It is readily seen that the independence condition is not satisfied.

III. f_{X|Y}\left( x|y\right) =\frac{k\left( e^{x}+e^{y}\right) }{e-e^{y}y} for 0<y<x<1,

f_{Y|X}\left(y|x\right) =\frac{k\left(e^x+e^y\right) }{-1+e^x\left( 1+x\right) } for 0<y<x<1.

IV. EX=0.709012, EY=0.372965.

24
Oct 22

Marginal probabilities and densities

Marginal probabilities and densities

This is to help everybody, from those who study Basic Statistics up to Advanced Statistics ST2133.

Discrete case

Suppose in a box we have coins and banknotes of only two denominations: $1 and $5 (see Figure 1).

Box with cash

Figure 1. Illustration of two variables

We pull one out randomly. The division of cash by type (coin or banknote) divides the sample space (shown as a square, lower left picture) with probabilities p_{c} and p_{b} (they sum to one). The division by denomination ($1 or $5) divides the same sample space differently, see the lower right picture, with the probabilities to pull out $1 and $5 equal to p_{1} and p_{5}, resp. (they also sum to one). This is summarized in the tables

Variable 1: Cash type Prob
coin p_{c}
banknote p_{b}
Variable 2: Denomination Prob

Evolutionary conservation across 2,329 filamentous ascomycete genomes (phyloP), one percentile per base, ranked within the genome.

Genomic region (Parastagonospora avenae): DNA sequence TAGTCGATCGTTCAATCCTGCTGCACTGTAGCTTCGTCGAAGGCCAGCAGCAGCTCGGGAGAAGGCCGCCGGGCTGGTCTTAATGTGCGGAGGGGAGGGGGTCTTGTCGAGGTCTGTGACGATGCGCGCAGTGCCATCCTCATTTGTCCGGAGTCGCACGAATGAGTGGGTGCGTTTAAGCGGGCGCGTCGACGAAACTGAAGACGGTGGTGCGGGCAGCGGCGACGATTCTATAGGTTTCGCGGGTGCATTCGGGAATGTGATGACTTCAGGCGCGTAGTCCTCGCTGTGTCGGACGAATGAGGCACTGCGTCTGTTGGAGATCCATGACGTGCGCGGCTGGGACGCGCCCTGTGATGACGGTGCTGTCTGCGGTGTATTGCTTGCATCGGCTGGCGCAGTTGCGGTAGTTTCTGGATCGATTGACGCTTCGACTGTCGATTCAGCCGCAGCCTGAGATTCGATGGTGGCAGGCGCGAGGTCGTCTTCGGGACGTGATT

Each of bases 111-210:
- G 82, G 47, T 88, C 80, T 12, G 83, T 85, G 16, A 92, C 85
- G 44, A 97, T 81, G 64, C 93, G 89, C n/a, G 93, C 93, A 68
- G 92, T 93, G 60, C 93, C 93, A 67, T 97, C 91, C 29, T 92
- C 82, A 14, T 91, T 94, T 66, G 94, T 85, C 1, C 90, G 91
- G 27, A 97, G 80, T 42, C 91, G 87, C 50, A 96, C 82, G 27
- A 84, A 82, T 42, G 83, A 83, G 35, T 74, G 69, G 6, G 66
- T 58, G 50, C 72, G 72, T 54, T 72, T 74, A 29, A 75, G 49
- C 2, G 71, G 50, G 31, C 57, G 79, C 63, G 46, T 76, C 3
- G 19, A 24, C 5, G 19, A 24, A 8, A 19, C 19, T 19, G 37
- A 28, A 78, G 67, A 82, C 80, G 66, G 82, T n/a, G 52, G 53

$1 p_{1}
$5 p_{5}

Now we can consider joint events and probabilities (see Figure 2, where the two divisions are combined).

Box with cash

Figure 2. Joint probabilities

For example, if we pull out a random item it can be a coin and $1 and the corresponding probability is P\left(item=coin,\ item\ value=\$1\right) =p_{c1}. The two divisions of the sample space generate a new division into four parts. Then geometrically it is obvious that we have four identities:

Adding over denominations: p_{c1}+p_{c5}=p_{c}, p_{b1}+p_{b5}=p_{b},

Adding over cash types: p_{c1}+p_{b1}=p_{1}, p_{c5}+p_{b5}=p_{5}.

Formally, here we use additivity of probability for disjoint events

P\left( A\cup B\right) =P\left( A\right) +P\left( B\right) .

In words: we can recover own probabilities of variables 1,2 from joint probabilities.

Generalization

Suppose we have two discrete random variables X,Y taking values x_{1},...,x_{n} and y_{1},...,y_{m}, resp., and their own probabilities are P\left( X=x_{i}\right) =p_{i}^{X}, P\left(Y=y_{j}\right) =p_{j}^{Y}. Denote the joint probabilities P\left(X=x_{i},Y=y_{j}\right) =p_{ij}. Then we have the identities

(1) \sum_{j=1}^mp_{ij}=p_{i}^{X}, \sum_{i=1}^np_{ij}=p_{j}^{Y} (n+m equations).